George Caleb Bingham (1811–1879)
Fur Trader, 1845
Black India ink, wash,
pencil on rag paper, 11-7/8 x 9-3/4 inches
The Nelson-Atkins Museum of Art; lent by the People of Missouri; acquired through the generosity of Allen P. and Josephine B. Green Foundation

Fur Traders Descending the Missouri was the first of Bingham’s images of river life to have a figure making direct eye contact with the viewer. In this preliminary drawing, Bingham placed the fur trader at a closer vantage point than that seen in the painting. He captured the intense stare of his model by surrounding the dark outlines of the eyes and eyebrows with broad highlights on the forehead and left cheek and softly shaded wisps of hair. For the painting, Bingham aged the boatman and deepened the furrows around his mouth to give the appearance of a frown and to further accentuate the passing of older methods of commerce.

George Caleb Bingham (1811–1879)
Fur Traders Descending the Missouri, 1845
Oil on canvas, 29 x 36-1/2 inches
Metropolitan Museum of Art, Morris K. Jesup Fund, 1933 (33.61).
Image copyright © The Metropolitan Museum of Art/ Art Resource, NY

This work announced Bingham as a major painter of American subjects. Originally titled French Trader and Half-Breed Son, this canvas refers to the high number of French fur traders who worked along the Missouri River and fathered children with Indian women. Bingham’s pastoral setting and the title change, made by the American Art-Union when they purchased the canvas, idealized the subject. Bingham’s fur trader guides his boat on flowing water littered with tree limbs, a metaphor, perhaps, of the hazards a fur traders life on the frontier. In the mid-1840s, white contact with Indian tribes was being hotly debated as was the collapse of the fur trade.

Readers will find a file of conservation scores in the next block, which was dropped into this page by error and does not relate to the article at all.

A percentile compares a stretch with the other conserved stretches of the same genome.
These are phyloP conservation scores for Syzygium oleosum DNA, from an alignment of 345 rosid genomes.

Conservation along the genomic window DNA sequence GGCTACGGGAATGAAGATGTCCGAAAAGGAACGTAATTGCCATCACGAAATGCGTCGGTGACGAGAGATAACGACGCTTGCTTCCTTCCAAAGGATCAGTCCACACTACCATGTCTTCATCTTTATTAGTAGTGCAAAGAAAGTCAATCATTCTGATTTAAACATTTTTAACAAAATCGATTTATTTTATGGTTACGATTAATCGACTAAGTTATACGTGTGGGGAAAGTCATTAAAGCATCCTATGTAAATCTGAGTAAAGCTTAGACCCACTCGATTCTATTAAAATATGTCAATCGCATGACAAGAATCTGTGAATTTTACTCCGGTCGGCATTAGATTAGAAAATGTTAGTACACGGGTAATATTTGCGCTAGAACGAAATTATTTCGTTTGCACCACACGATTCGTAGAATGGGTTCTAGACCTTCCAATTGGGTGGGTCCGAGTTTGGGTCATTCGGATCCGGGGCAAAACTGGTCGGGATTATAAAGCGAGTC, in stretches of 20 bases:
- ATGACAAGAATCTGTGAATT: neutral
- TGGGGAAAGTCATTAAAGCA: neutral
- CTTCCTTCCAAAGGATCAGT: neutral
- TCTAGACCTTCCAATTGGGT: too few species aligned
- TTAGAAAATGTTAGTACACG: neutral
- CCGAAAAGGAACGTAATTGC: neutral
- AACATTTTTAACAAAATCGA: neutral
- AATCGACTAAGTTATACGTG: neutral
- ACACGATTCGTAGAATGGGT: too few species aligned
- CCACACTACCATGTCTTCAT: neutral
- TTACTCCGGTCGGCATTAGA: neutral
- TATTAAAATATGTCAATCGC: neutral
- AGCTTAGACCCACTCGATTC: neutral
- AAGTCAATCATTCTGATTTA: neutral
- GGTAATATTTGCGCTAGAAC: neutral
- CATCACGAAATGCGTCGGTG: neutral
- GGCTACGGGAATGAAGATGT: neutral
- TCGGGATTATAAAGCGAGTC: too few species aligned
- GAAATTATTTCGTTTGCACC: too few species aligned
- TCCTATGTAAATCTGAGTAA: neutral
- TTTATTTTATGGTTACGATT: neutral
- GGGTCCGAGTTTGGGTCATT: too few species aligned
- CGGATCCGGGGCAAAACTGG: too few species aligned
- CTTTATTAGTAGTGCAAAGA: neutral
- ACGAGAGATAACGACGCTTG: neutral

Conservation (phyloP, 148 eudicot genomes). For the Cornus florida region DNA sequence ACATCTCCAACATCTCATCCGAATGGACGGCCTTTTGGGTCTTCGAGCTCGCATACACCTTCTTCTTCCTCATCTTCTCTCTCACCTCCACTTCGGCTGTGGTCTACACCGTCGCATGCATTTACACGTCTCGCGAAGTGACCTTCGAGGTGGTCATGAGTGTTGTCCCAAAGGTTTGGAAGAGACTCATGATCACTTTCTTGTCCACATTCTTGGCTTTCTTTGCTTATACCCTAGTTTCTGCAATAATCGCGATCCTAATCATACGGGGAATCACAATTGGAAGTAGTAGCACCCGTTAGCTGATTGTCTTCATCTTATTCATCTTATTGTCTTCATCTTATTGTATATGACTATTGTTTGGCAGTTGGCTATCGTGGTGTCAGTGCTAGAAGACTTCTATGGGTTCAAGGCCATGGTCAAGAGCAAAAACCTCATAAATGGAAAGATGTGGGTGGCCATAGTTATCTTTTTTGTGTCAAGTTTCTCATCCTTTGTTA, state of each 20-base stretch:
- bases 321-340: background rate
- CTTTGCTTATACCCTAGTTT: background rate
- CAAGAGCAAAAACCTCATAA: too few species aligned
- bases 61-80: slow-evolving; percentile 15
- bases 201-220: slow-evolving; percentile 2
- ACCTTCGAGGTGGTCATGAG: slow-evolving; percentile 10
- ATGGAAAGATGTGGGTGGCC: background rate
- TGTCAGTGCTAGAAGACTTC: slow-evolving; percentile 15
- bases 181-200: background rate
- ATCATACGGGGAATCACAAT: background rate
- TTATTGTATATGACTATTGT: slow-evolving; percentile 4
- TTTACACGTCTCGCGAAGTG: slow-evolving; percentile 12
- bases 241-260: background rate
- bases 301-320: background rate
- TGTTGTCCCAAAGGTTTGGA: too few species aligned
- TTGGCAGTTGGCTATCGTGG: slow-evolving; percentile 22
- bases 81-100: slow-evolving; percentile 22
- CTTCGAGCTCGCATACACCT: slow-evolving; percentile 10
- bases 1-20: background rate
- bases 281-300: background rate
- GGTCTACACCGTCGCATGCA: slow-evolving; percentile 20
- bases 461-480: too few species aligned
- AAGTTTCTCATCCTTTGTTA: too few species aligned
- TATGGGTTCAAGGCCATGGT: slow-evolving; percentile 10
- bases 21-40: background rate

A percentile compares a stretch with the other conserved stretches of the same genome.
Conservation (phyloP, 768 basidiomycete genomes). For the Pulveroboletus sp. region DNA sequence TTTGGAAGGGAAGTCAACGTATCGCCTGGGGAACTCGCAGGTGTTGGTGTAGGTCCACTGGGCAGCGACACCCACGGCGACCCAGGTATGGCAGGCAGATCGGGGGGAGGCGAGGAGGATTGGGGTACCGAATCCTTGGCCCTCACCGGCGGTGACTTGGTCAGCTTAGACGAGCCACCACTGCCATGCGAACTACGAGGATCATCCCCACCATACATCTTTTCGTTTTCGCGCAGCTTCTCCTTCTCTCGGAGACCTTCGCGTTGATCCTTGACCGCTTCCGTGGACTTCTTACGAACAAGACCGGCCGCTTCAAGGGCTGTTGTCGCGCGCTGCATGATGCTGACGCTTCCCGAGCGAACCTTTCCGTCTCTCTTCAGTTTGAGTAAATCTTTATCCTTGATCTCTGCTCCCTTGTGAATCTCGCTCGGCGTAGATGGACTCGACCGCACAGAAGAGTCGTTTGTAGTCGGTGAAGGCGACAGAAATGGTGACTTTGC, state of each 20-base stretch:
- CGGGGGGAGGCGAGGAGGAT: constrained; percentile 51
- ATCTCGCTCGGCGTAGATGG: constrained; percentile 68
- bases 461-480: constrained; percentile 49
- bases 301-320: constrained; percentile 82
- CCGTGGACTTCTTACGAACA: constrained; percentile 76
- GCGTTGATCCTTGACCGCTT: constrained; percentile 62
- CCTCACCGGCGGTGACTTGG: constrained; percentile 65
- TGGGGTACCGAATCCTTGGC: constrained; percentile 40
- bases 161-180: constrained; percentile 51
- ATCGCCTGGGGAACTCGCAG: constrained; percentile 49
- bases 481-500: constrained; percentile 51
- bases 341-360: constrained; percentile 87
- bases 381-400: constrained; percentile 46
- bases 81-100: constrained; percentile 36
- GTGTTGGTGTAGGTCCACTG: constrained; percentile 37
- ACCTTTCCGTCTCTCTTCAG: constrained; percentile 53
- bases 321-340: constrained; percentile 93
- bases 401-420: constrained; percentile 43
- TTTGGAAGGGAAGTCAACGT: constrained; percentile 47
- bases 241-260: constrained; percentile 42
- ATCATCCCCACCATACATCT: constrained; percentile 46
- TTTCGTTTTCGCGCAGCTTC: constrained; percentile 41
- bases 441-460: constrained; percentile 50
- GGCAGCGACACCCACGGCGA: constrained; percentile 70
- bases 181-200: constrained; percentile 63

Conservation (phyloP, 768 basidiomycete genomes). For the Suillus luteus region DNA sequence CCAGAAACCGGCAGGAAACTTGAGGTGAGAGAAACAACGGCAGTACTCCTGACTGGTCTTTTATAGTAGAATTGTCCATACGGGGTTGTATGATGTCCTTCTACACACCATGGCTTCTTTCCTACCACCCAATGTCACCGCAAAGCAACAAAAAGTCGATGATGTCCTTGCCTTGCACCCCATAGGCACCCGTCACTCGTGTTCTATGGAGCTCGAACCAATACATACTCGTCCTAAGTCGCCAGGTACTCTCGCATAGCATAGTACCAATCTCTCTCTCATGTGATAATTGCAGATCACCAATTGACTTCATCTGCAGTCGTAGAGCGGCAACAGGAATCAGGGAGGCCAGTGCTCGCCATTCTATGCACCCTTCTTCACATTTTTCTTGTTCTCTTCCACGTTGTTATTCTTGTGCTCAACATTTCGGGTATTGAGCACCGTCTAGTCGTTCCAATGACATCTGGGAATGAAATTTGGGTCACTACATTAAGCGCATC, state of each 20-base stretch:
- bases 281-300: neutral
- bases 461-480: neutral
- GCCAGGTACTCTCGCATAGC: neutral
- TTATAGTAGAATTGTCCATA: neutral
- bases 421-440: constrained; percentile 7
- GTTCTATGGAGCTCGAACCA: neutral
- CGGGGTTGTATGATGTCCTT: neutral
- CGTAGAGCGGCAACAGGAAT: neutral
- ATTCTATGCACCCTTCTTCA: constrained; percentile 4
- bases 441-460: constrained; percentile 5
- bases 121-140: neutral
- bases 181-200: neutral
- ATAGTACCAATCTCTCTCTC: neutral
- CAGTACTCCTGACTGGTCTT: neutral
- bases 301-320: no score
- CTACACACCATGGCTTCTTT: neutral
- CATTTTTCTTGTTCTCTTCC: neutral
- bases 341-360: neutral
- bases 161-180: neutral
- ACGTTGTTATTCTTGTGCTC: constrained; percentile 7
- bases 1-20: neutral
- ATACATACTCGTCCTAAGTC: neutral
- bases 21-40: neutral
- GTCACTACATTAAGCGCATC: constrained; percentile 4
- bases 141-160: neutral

George Caleb Bingham (1811–1879)
Fiddler, 1846
Black India ink, wash, pencil on rag paper, 10 x 8-1/8 inches
The Nelson-Atkins Museum of Art; lent by the People of Missouri; acquired through the generosity of the Louis D. Beaumont Foundation

Bingham drew figures in a variety of positions and from a variety of angles to perfect the pyramidal arrangement in The Jolly Flatboatmen, each figure indicating his ability to render compact poses and, in some cases, extreme foreshortening. As Bingham worked out the individual forms, he personalized each one by their hats, an article of clothing that identified ethnic origins or socio-economic status for nineteenth-century viewers. The fiddler, shown here in a preliminary sketch, wears a straw hat that suggests he may have previously worked as a farmhand. Bingham also paid careful attention to the poses of several of the boatmen’s hands and feet. For example, the space left between the ground line and the bottom of the fiddler’s boot anticipates the next beat of the music, animating the figure who remains anonymous behind his hat.

George Caleb Bingham (1811–1879)
The Jolly Flatboatmen, 1846
Oil on canvas, 38-1/8 x 48-1/2 inches
Private Collection; on loan to the National Gallery of Art, Washington. Image courtesy National Gallery of Art, Washington